On appeal, Leonard does not dispute that the contract is ambiguous, nor does he dispute that the resolution of that ambiguity presents a question of fact. Rather, he argues that, because L & E Farms' claim for declaratory relief is equitable, we should review the disputed factual issues de novo. L & E Farms responds that because its claim is legal, we should affirm the trial court's judgment if there is evidence in the record to support the court's interpretation of the contract.
As the parties frame the issue on appeal, it turns on the nature of L & E Farms' claim for declaratory relief.3 The complaint contains a single claim for declaratory relief that requests two declarations. First, the complaint seeks a declaration that “L & E Farms has paid in full the Purchase Price of the property, and has performed all conditions to and satisfied all of its obligations under the contract.” Second, it seeks a declaration that “the contract is fully performed, executed and discharged, and that the property is free of any vendor's interest of Defendant Roy R. Leonard.” Both parties acknowledge that a claim for declaratory relief may be legal or equitable depending on the nature of the underlying claim. Focusing on the last portion of the second requested declaration, Leonard reasons that a declaration that the “property is free of any vendor's interest” is equitable because it effectively seeks to remove a cloud on the title. L & E Farms responds that its requested relief required the court to construe the contract before it could declare the parties' rights and thus presents a legal issue.
We recently considered a similar issue in OTECC v. Co-Gen, 168 Or.App. 466, 7 P.3d 594 (2000). In that case, the plaintiff sought a declaration that the circuit court had authority to modify a co-generation contract. Id. at 468, 7 P.3d 594. It “also sought a related ‘declaration’ modifying the prices.” Id. On appeal, the plaintiff asserted that, because one of its requested declarations included a claim for specific performance, the action was equitable in nature and subject to de novo review. We disagreed, reasoning:
“OTECC makes th[e] assertion [that the action was equitable] because it ‘filed this suit to interpret a contract, so that the parties could perform in accordance with that interpretation.’ Thus, in OTECC's view, the action effectively included a claim for specific performance, even though only declaratory relief was sought. We need not decide whether OTECC's declaratory judgment action should be deemed, in part, an action for specific performance. Even if it would be correct to do so, our review of the contract interpretation issue would not be de novo. We rejected just such a claim in Stevens [v. Foren, 154 Or.App. 52, 59 n. 5, 959 P.2d 1008, rev. den. 327 Or. 554, 971 P.2d 410 (1998)]. There, we held that, although the action included a claim for specific performance of a contract, de novo review applied only if, after construing the contract, we reached the specific performance claim. Stevens, 154 Or.App. at 59 n. 5, 959 P.2d 1008.”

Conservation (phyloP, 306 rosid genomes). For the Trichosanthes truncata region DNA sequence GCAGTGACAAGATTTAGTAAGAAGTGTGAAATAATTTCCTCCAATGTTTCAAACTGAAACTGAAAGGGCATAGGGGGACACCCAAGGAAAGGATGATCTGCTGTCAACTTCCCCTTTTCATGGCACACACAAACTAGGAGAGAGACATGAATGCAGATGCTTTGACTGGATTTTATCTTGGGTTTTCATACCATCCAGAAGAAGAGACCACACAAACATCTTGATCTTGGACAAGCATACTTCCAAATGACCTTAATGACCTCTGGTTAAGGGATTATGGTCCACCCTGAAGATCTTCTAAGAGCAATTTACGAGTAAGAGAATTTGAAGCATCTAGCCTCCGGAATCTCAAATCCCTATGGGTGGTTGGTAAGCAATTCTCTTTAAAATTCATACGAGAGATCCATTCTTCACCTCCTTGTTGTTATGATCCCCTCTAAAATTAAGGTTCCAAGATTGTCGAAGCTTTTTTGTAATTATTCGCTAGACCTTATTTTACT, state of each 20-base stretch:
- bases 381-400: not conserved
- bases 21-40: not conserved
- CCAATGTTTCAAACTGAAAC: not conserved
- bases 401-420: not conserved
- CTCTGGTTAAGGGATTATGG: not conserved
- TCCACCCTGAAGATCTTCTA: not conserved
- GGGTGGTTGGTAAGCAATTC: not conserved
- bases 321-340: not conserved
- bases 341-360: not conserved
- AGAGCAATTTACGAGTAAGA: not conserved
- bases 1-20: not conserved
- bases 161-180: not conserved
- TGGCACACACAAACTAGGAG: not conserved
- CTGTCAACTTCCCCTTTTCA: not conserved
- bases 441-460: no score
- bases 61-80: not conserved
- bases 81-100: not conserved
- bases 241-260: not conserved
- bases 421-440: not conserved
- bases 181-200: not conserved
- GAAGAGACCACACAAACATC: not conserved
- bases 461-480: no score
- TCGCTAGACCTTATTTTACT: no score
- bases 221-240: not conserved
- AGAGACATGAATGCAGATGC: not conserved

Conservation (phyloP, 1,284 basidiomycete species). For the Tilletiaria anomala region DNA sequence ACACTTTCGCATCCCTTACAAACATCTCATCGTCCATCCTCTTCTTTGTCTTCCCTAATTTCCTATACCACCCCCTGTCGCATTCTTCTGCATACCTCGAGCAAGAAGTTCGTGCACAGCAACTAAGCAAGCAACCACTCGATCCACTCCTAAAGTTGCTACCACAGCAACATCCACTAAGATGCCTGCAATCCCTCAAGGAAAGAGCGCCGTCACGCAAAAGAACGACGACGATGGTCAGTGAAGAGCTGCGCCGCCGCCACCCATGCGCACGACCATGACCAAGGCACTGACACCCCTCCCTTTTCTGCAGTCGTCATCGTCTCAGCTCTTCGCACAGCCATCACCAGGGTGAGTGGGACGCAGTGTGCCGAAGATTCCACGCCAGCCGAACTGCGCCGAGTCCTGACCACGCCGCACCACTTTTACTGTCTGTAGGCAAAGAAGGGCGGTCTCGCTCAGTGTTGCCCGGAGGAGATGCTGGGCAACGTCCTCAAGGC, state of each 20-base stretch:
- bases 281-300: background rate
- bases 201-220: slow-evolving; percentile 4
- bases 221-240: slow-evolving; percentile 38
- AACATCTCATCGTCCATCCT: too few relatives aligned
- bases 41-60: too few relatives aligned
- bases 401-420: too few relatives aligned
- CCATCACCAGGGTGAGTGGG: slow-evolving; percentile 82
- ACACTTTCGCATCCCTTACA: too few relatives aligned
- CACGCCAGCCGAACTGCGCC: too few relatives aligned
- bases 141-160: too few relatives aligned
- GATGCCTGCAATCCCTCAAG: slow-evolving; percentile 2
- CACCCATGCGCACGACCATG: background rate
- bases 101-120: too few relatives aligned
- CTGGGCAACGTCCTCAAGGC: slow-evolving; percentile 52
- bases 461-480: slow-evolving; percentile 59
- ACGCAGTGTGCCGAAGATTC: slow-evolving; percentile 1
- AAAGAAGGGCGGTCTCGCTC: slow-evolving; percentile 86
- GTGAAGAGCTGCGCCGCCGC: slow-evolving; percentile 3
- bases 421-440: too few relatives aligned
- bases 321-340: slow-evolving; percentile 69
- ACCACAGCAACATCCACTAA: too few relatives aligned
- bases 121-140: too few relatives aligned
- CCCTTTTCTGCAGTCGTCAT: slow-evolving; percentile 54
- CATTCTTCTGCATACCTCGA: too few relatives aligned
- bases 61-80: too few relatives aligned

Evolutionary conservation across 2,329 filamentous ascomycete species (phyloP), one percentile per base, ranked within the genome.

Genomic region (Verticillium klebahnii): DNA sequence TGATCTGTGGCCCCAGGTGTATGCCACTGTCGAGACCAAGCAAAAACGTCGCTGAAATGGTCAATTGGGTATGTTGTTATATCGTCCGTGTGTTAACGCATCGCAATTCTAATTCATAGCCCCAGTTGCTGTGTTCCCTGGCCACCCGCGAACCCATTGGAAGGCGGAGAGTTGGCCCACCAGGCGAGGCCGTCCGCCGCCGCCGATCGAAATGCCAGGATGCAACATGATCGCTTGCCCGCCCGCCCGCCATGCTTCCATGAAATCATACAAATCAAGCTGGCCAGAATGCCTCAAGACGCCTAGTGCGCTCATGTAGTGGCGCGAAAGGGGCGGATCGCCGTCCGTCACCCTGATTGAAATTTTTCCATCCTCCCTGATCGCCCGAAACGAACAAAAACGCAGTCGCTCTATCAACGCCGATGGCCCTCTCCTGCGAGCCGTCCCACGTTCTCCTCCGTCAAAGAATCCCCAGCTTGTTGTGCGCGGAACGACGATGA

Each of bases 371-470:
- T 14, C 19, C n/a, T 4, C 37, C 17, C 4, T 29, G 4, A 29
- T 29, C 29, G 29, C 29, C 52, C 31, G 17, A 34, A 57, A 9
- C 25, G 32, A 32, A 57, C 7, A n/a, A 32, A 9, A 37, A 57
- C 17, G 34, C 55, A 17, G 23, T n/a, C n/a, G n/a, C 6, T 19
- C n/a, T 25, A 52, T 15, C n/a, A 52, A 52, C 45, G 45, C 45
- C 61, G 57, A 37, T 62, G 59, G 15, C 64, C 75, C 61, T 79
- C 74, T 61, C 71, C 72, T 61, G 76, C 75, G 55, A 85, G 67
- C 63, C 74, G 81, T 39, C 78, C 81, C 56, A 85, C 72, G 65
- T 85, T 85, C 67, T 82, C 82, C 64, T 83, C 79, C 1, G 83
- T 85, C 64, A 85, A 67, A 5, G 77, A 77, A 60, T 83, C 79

OTECC, 168 Or.App. at 475 n. 7, 7 P.3d 594.
OTECC's reasoning controls the resolution of this case. Even if the last portion of plaintiffs' second request for a declaration were equitable, the trial court first had to answer plaintiffs' first requested declaration, which required it to construe the contract to determine the parties' rights. “Declaratory judgment proceedings seeking the construction of a contract are legal in nature, and the factual determinations of the trier of fact are binding on appeal if there is evidence to support them.” Wadsworth v. WWDM, Ltd., 162 Or.App. 622, 628 n. 4, 986 P.2d 1197 (1999), rev. den. 330 Or. 71, 994 P.2d 133 (2000). See also Lindsey v. Dairyland Insurance Co., 278 Or. 681, 688, 565 P.2d 744 (1977) (construction of a contract is “a pure question of law”); Anderson v. Jensen Racing, Inc., 324 Or. 570, 575, 931 P.2d 763 (1997) (same). Leonard does not dispute that, if, as we conclude, plaintiffs' declaratory judgment claim presents a legal issue, there is evidence to support the trial court's interpretation of the contract.4 We thus affirm the trial court's interpretation of the parties' rights under the contract and also its conclusion that L & E Farms holds the property free of any vendor's interest. See OTECC, 168 Or.App. at 475 n. 7, 7 P.3d 594.
1. L & E Farms is a partnership consisting of plaintiffs Russell L. Lester and Sharon L. Lester and defendants Russell Elmer and Norma Jean Elmer.
2. The earnest money agreement provided that L & E Farms had the “right to prepayment without penalty,” but the parties imposed additional obligations on the right to prepay in the land sale contract.
3. Leonard assigns error to the trial court's judgment to the extent it granted L & E Farms' request for declaratory relief. He does not assign error to the court's ruling dismissing his breach-of-contract counterclaim with prejudice. Given our resolution of Leonard's appeal, we need not decide the effect of that decision.
4. Indeed, Leonard did not move for a directed verdict below, nor has he assigned error to the denial of a directed verdict motion. Both actions are prerequisites to saying that the trial court erred in resolving a legal claim. See Falk v. Amsberry, 290 Or. 839, 843-44, 626 P.2d 362 (1981).